Her mother and grandmother dedicated their lives to weaving in order to sustain the family. For this reason, her mother taught Trinidad and her three sisters the art of loom from a very young age. When she was 10 years old, Trinidad wove ayates (a cloth used to make a cloak-like garment made from the fiber of the maguey plant, similar to henequen or sisal), rebozos and huipiles.
For some years, she dedicated herself to her profession, but never left the threads and the loom — sometimes to have an extra income and sometimes only for the pleasure of creating. Sitting down to weave always made her feel more complete, more creative and more connected to the community.
Little by little, she began to notice that the loom made her feel more alive. She left her career and returned to weaving full-time.
In 2013, with the support of her family, they opened their first store Artesanías Domitzu, a family business dedicated to the elaboration of crafts on the back-strap loom. With a reputation for quality, the business grew and eventually they added another store. Now, not purely a family business, they are a social enterprise in which the community participates.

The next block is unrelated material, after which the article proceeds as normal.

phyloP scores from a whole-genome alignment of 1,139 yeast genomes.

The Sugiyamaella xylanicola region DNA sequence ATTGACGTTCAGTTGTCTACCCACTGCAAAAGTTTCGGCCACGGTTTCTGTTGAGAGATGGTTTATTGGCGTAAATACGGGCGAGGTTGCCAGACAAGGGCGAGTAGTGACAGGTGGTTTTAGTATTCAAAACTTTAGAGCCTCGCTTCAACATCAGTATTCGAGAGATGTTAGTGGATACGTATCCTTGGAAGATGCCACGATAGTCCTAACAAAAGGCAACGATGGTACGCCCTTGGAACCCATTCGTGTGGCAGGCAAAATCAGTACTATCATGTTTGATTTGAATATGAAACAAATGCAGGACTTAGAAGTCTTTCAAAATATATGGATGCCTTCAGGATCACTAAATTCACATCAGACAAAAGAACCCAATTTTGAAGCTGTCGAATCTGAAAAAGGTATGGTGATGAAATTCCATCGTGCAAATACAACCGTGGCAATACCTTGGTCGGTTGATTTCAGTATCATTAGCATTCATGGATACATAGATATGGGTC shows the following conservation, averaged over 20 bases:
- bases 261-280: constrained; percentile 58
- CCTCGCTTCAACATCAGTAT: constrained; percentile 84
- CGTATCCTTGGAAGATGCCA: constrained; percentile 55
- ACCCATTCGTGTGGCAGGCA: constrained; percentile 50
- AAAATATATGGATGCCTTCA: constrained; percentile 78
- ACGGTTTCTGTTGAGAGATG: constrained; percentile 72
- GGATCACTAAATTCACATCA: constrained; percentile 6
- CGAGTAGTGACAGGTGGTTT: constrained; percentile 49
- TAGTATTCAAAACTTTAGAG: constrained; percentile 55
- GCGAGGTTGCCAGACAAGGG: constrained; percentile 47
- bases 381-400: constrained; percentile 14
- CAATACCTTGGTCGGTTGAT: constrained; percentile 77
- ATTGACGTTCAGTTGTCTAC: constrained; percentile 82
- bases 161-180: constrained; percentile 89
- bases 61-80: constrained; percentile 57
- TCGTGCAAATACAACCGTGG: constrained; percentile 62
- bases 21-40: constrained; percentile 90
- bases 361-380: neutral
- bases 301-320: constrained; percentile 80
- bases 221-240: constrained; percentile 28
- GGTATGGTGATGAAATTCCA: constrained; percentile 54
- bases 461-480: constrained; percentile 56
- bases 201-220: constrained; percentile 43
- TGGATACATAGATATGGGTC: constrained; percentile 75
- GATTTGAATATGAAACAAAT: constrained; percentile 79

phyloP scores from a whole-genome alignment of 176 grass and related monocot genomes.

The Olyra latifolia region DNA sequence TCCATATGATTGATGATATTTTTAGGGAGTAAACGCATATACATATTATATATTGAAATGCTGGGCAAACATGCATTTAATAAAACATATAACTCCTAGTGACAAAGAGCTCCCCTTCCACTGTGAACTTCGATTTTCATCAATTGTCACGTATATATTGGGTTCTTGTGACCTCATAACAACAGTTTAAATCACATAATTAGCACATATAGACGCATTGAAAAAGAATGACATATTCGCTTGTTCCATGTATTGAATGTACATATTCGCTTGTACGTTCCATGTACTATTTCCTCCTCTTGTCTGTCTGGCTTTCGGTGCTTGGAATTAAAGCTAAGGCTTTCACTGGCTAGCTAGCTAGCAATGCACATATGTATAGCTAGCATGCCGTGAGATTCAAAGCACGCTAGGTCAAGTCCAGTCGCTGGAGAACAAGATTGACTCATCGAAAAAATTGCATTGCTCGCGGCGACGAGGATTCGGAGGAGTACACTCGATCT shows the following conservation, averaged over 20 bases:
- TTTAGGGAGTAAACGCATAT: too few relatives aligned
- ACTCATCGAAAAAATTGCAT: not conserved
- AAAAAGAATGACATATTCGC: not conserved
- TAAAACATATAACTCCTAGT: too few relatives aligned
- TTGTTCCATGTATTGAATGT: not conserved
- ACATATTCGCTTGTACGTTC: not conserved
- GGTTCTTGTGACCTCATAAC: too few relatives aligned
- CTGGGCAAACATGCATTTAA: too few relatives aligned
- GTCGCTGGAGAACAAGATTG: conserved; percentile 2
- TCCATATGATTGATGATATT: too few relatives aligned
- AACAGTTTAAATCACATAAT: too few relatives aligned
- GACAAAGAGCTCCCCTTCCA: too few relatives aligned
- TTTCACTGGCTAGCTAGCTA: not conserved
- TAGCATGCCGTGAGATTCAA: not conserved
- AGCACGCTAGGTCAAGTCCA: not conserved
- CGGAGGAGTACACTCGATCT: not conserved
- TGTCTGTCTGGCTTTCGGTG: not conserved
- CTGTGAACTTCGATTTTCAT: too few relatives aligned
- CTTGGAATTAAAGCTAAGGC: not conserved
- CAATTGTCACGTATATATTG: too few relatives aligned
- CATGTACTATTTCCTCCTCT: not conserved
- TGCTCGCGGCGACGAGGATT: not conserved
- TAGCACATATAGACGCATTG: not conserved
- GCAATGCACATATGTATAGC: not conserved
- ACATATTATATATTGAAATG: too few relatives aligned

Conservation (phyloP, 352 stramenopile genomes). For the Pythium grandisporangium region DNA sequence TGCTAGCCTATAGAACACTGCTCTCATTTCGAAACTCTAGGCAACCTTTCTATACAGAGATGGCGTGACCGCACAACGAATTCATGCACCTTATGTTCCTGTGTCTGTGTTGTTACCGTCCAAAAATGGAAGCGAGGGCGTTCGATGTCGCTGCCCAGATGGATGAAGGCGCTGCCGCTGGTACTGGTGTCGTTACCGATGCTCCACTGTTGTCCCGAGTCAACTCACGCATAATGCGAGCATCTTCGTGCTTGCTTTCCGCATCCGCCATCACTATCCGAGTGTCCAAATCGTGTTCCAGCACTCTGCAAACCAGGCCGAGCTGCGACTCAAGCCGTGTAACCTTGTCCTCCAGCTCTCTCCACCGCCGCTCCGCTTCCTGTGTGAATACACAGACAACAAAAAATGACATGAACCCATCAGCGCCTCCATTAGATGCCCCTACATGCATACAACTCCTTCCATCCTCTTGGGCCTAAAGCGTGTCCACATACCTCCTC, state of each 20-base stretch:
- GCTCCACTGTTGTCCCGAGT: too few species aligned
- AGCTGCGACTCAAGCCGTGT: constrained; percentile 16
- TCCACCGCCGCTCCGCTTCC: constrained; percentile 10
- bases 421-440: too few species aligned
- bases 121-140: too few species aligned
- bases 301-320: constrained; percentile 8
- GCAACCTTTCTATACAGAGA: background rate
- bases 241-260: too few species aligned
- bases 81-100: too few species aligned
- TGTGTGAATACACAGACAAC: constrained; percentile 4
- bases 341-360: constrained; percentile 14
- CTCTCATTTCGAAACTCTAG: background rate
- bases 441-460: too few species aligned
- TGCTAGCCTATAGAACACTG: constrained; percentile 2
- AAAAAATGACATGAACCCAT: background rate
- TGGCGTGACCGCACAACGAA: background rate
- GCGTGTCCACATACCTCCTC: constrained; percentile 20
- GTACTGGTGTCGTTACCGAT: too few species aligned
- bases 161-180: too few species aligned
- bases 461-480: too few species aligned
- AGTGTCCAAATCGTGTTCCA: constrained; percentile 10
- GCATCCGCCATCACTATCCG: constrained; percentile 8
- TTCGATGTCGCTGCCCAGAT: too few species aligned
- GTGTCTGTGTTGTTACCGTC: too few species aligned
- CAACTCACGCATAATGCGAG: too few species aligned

In the team of "Artesanías Domitzu" they currently have 10 women: 7 artisans, 2 seamstresses and 1 designer — some weaving full-time, others give free classes to members of the community. They are one of the few families that preserve the back-strap technique of "tres alzaderas" or "doble vista", techniques that due to their complexity are in danger of extinction.
Revitalizing the use of the back-strap loom has allowed them to understand their identity as part of the Hñahñu people, which at the same time, has led them to acquire the commitment to preserve the craft.
The group has won many awards such as:
- Third Place at the Gran Premio Nacional de Arte Popular in 2015 in Mexico City,
- First Place in Concurso de Fibras Vegetales in 2015 in Campeche, Campeche,
- Third place at the Gran Premio Nacional del Arte Popular in 2018, México City.